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Member Since 15 Jun 2006
Offline Last Active Yesterday, 12:06 PM

#5255617 Is Python good for 2d - 3d games?

Posted by on 05 October 2015 - 02:37 AM

Python isn't the fastest language around so speed-reliant code is difficult to write.


On the other hand, it's certainly fast enough to do the sums involved in moving a few hundred sprite objects around the screen -- one lets the rendering system do all the looping work.


The advantage, from a learning point of view, is that much of the boring fiddly work of who owns which bits of memory is done for you so you can focus on the more interesting parts.


Many of us grew up writing games in a mix of BASIC and assembly language on 8-bit micros, and the kinds of games which worked well there can be written these days in Python much more easily. M&B is, as Sean says, a bit out of reach, but rogue-likes, 2D puzzlers and platformers, shoot-em-ups and so on are within reach (only with better graphics than the 8-bits!). I wouldn't be surprised to find that with a little extra work, things like Starglider could be done in Python these days.


The trick is to design a game that doesn't involve large amounts of data.


Large, of course, means something slightly different these days. A z80 instruction to block copy memory[1] costs 21 cycles per byte copied. You only get 50-100 thousand cycles per 50th second TV field on most 8-bit micros. So you can realistically only copy a few kilobytes of memory per frame..  I had a quick naive play with some code and python on its own is capable of copying 400k per frame. So even in plain old python you've got 100 times as much processing power as we had back in the early 80s...




[1] LDIR, for reference.

#5254849 Could this really be that slow?

Posted by on 30 September 2015 - 12:17 PM

Your code is probably a little naive; brute-force approaches to Life aren't particularly machine optimisable -- the compiler's optimisation won't make much of a dent because there's not a huge set of places to go. It's a simple set of operations run a lot of times and the optimiser can't see far enough to improve them.


There are much faster solutions, but they are algorithmic optimisations. Eg; using a quad-tree to detect "idle" sections of the plane and skip them. Multiple chasing-pointers which can turn the 8 surrounding cell checks into just a couple. (When you come to look at pixel (x,y) you already know 5 out of the 8 cells. You used them for (x-1, y)...)


There are other approaches including run-length encoding the bitmap (reducing the amount of memory accesses needed), sparse grid techniques (Life planes are often sparsely occupied). Dirty rectangle systems, bit-fiddling approaches that can evaluate multiple cells at a time (encode cell neighbour counts in 3 bits and the current state in 1 and now in a 64 bit register you can operate on 16 cells at a time..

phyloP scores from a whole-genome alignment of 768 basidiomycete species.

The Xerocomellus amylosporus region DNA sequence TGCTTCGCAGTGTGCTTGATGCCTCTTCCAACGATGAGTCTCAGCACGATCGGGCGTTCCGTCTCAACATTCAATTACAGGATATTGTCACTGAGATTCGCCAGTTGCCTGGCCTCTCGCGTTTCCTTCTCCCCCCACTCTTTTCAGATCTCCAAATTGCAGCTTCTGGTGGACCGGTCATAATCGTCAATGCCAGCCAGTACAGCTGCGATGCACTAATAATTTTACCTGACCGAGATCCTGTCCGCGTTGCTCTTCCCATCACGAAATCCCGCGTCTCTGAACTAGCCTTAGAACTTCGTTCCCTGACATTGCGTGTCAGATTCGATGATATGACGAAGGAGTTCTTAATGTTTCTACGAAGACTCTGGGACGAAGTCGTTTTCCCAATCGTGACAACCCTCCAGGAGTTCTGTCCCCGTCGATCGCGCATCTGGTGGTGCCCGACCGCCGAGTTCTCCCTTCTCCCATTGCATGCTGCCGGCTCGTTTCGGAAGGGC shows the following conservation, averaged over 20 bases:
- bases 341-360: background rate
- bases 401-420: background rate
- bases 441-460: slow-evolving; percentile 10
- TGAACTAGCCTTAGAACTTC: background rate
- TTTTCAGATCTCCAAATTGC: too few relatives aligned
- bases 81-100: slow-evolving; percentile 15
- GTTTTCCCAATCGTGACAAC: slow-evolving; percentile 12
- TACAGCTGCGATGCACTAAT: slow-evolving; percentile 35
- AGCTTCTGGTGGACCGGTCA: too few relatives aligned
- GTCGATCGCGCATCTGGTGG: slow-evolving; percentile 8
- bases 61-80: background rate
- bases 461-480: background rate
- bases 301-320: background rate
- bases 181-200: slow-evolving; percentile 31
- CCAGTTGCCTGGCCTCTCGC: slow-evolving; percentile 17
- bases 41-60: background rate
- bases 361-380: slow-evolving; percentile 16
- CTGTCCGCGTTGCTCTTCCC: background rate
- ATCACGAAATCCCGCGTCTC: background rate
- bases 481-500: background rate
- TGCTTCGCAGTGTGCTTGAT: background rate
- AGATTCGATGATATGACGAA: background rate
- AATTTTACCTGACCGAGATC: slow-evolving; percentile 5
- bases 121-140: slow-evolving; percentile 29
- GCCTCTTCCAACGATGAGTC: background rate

You can get away without having a grid at all -- Life plane changes have a speed limit; propagation is 1 cell per generation at most. So not only do you know the cells which might die (the ones which were alive last time), you also know all the cells that might possibly become alive (their neighbours). There are optimisations on these techniques which rely on identifying cells which haven't changed state recently (they're part of a static structure).. you can stop looking at them as well until change propagates out to them.


If you're going to use OpenGL, REALLY use it. You can count the neighbours by taking the current bitmap and adding it into a blank bitmap shifted a pixel in each of the 8 directions... suddenly you're operating on hundreds of cells at a time on the GPU. The life/death decisions is another pixel shader -- and then you can render the bitmap without needing the CPU to do any work at all.


Life is actually a really great way to try out a ton of approaches to optimising :-)

#5254842 How can I make a text parser?

Posted by on 30 September 2015 - 11:57 AM

If this is a part of something bigger, don't reinvent the wheel. Go get a JSON or YAML parser.




1. Toolchains: jq lets you pretty-print and query JSON files. Editors have modes to help you work on the files. There are syntax verifiers and so on.

2. Not finding all the bugs and edge-cases again. Someone's already worked out what to do what you try and put a JSON text into a JSON value..

#5254548 use c# instread of lisp and prolog

Posted by on 29 September 2015 - 01:03 AM

Well, certainly as far as prolog goes unless you've got experience of building a theorem engine, you're missing out on several decades of people developing them. Can't honestly point to a lot of use of prolog in games, but it used to get used a lot in expert systems and does have applications in natural language processing systems.


Part of the power about LISP is that code is data and data is code. That's not true in C# (or any of the languages of that family) where code and data are very separate things. LISP has seen commercial use in games (The "Jak and Daxter" series) and the Emacs editor written in it sees widespread use in the UNIX development world.


If you're going to be a game AI developer, you should very definitely understand why those languages are used where they are much better -- quite apart from any other reason, academic AI research projects are often implemented in them.

#5254272 Game Development as a Career

Posted by on 27 September 2015 - 04:19 PM

"I'm currently attending a community college in the Virgin Islands and it doesn't benefit me too much. "


Yes it does. It's teaching you to stick at things.


If you're going to stop going, stop going. Tomorrow. How can you be thinking about maybe not finishing college at some point in the future? Make a bloody decision!! If you're going to quit, quit. Start looking for a job at 9am tomorrow morning.


If you're not going to quit, go and ace that VB course -- and I mean, be first in the class. And get working in your spare time as well.


"i'll look for a job"


What, as a college drop-out? Well, you're certainly reducing the number of exciting opportunities you'll be forced to choose between. Quite apart from not graduating, dropping out of college is a bad way to start a CV. Says you can't stick at things.


You don't need online courses to learn languages or games development. Frankly they're just not information dense enough. Why? Because they have to run at the speed of the thickest person in their audience. The thickest person in their audience won't ever get hired as a games developer. If you're going to succeed you need to move faster than that. Get reading textbooks. Get writing software. If you want to be a software developer, act like you're interested in it. Have you written any games? Why not?

#5251133 Generating and initializing content for a text RPG

Posted by on 08 September 2015 - 04:23 AM

SQLite could be quite an interesting solution. It's a single library you link to your C++ binary and lets you run SQL at a database which lives in a single file.


You could therefore write an SQL script which sets up the database as part of your build process.